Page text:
Pending Home Sales Hit New Low. No Improvement Expected in Near Term

by devteam August 4th, 2010 | Share

The National Association of Realtors released the Pending Home Sales Index today.

NAR's Pending Home Sales Index measures the number of home purchase contracts that were signed in the monthly reporting period.  Once “pending” sales contracts are closed, they are considered an existing home sale. Because the Pending Home Sales index tells us how many contracts were signed, it is consider a forward indicator of existing home sales.  A signed contract is not counted as an  existing home sale until the transaction actually closes.  </p

The data reflects contracts and not closings, which normally occur with a lag time of one or two months. However, many closings have been delayed recently from a rush of buyers into the system and slowrn processing of short sales, in addition to the heavy volume and arn morern thorough loan underwriting process. As many as 180,000 buyers who signed contracts by April 30 may have missed the June 30 closing deadline for the tax credit. However, Congress passed legislation to extend the closing deadline for delayed contracts, this will push some Existing Home Sale closings deeper into the summer/early fall.  READ MORE

Excerpts from the Release…</p

Pending home sales edged down with near-term sales expected to be notably lower in contrast to the spring surge when buyers rushed to take advantage of the home buyer tax credit, according to the National Association of Realtors®.</p

The Pending Home Sales Index declined 2.6 percent to 75.7 based on contracts signed in June from an upwardly revised level of 77.7 in May, and is 18.6 percent below June 2009 when it was 93.0. The PHSI in the Northeast dropped 12.2 percent to 58.8 in June and is 25.4 percent lower than June 2009. In the Midwest the index fell 9.5 percent to 64.1 and is 27.8 percent lower than a year ago. Pending home sales in the South rose 3.7 percent to an index of 85.8, but are 13.3 percent below June 2009. In the West the index slipped 0.2 percent to 85.1 but is 14.2 percent below a year ago.</p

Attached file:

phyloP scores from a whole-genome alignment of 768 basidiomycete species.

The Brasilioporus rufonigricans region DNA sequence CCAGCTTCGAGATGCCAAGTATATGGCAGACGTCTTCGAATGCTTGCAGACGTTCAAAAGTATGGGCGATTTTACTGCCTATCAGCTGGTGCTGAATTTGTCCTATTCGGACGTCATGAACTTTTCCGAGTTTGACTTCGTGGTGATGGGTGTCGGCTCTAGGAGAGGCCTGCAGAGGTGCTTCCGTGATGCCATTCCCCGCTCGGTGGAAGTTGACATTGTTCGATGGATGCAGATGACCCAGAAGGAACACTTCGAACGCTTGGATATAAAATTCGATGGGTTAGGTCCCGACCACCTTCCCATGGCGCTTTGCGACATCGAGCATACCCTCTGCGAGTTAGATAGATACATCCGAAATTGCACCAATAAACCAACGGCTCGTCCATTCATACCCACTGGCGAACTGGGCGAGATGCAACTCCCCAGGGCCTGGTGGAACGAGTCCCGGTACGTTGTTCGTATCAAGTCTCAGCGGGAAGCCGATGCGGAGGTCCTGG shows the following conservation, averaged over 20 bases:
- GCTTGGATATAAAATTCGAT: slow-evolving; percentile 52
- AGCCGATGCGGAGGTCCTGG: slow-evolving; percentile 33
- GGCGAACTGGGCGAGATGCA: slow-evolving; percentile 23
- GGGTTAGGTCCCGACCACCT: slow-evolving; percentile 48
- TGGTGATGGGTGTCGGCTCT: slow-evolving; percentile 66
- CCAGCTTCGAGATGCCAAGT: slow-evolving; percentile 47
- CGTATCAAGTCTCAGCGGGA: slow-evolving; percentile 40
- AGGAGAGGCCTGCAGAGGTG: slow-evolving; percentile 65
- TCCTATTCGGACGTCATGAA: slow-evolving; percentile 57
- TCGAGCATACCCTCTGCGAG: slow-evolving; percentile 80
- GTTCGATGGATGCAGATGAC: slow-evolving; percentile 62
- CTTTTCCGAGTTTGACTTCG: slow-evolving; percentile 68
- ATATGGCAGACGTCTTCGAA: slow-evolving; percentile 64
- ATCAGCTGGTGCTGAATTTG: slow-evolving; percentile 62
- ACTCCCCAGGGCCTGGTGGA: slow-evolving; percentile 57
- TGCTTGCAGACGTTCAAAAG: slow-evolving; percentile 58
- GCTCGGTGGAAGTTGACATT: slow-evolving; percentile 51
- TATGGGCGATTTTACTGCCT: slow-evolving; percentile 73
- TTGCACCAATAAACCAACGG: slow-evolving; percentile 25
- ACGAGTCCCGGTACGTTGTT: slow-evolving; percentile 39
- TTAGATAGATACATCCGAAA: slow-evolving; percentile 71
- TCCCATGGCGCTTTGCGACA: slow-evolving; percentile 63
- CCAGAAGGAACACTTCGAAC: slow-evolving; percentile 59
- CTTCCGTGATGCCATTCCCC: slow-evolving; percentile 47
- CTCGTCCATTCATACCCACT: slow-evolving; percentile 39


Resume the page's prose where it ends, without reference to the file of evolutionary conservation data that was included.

In the chart below I called attention to the decline in pending contracts seen during May, one month after the home buyer tax credit expired. At the time that was a new record low. The decline recorded in June pushed that record a bit lower…</p


Lawrence Yun, NAR chief economist, said lower home sales are expected in the short term, “There could be a couple of additional months of slow home-sales activity before picking up later in the year, provided the job market continues to improve….Over the short term, inventory will look high relative to home sales. However, since home prices have come down to fundamentally justifiable levels, there isn’t likely to be any meaningful change to national home values. Some local markets continue to show strengthening prices.”</p

Two months after the tax credit expired, the national housing market has gone stagnate near record low levels of activity. Jobs were the issue before the tax credit and jobs are still the issue after the tax credit. </p

This is what we were saying last October, before the tax credit expired: </p

“We could go on and on about the industry, lender, and borrower specific problems limiting the housing recovery, however we believe the general big picture economic environment is providing enough roadblocks to recovery on its own. Thus, we will continue to state that until the labor market stabilizes and jobs start being created, the housing market will undergo a slow, frustrating recovery process (for mortgage and real estate professionals especially)”</p

I feel like I'm kicking a dead horse at this point but…any rise in Existing Home Sales will be likely discounted by the market because Pending Home Sales have fallen off a cliff. Not the most pleasant forward looking indicator….

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About the Author


Steven A Feinberg (@CPAsteve) of Appletree Business Services LLC, is a PASBA member accountant located in Londonderry, New Hampshire.

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